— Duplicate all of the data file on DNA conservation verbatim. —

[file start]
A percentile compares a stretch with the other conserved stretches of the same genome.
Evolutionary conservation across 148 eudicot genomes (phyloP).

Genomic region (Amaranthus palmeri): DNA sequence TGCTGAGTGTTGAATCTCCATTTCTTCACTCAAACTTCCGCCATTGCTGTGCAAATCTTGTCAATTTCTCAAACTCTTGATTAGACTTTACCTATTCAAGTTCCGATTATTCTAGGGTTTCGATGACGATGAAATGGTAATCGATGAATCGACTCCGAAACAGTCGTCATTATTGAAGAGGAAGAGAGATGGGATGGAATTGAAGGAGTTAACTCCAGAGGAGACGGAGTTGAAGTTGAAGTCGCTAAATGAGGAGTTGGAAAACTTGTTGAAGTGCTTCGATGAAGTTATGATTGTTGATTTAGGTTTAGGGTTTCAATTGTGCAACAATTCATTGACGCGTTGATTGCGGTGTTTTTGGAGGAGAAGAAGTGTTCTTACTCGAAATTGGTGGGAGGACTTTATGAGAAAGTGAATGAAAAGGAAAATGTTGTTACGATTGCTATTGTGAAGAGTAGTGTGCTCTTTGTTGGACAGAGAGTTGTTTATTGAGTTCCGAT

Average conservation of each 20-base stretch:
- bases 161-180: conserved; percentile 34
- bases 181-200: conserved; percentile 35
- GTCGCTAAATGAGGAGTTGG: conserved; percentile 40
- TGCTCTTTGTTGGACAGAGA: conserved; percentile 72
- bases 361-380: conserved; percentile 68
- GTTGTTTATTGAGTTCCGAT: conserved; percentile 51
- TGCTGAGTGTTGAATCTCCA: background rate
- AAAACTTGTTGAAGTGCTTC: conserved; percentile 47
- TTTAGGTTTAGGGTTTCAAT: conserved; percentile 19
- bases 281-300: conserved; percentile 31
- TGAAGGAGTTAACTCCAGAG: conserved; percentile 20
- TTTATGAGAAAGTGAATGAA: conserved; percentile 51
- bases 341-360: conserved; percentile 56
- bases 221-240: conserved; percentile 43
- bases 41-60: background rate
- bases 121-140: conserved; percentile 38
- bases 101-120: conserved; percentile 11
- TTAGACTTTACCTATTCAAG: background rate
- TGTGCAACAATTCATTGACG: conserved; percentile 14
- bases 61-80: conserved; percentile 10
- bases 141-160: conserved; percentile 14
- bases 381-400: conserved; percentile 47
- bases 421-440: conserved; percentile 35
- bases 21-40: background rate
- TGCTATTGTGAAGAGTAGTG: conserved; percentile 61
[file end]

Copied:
A percentile compares a stretch with the other conserved stretches of the same genome.
Evolutionary conservation across 148 eudicot genomes (phyloP).

Genomic region (Amaranthus palmeri): DNA sequence TGCTGAGTGTTGAATCTCCATTTCTTCACTCAAACTTCCGCCATTGCTGTGCAAATCTTGTCAATTTCTCAAACTCTTGATTAGACTTTACCTATTCAAGTTCCGATTATTCTAGGGTTTCGATGACGATGAAATGGTAATCGATGAATCGACTCCGAAACAGTCGTCATTATTGAAGAGGAAGAGAGATGGGATGGAATTGAAGGAGTTAACTCCAGAGGAGACGGAGTTGAAGTTGAAGTCGCTAAATGAGGAGTTGGAAAACTTGTTGAAGTGCTTCGATGAAGTTATGATTGTTGATTTAGGTTTAGGGTTTCAATTGTGCAACAATTCATTGACGCGTTGATTGCGGTGTTTTTGGAGGAGAAGAAGTGTTCTTACTCGAAATTGGTGGGAGGACTTTATGAGAAAGTGAATGAAAAGGAAAATGTTGTTACGATTGCTATTGTGAAGAGTAGTGTGCTCTTTGTTGGACAGAGAGTTGTTTATTGAGTTCCGAT

Average conservation of each 20-base stretch:
- bases 161-180: conserved; percentile 34
- bases 181-200: conserved; percentile 35
- GTCGCTAAATGAGGAGTTGG: conserved; percentile 40
- TGCTCTTTGTTGGACAGAGA: conserved; percentile 72
- bases 361-380: conserved; percentile 68
- GTTGTTTATTGAGTTCCGAT: conserved; percentile 51
- TGCTGAGTGTTGAATCTCCA: background rate
- AAAACTTGTTGAAGTGCTTC: conserved; percentile 47
- TTTAGGTTTAGGGTTTCAAT: conserved; percentile 19
- bases 281-300: conserved; percentile 31
- TGAAGGAGTTAACTCCAGAG: conserved; percentile 20
- TTTATGAGAAAGTGAATGAA: conserved; percentile 51
- bases 341-360: conserved; percentile 56
- bases 221-240: conserved; percentile 43
- bases 41-60: background rate
- bases 121-140: conserved; percentile 38
- bases 101-120: conserved; percentile 11
- TTAGACTTTACCTATTCAAG: background rate
- TGTGCAACAATTCATTGACG: conserved; percentile 14
- bases 61-80: conserved; percentile 10
- bases 141-160: conserved; percentile 14
- bases 381-400: conserved; percentile 47
- bases 421-440: conserved; percentile 35
- bases 21-40: background rate
- TGCTATTGTGAAGAGTAGTG: conserved; percentile 61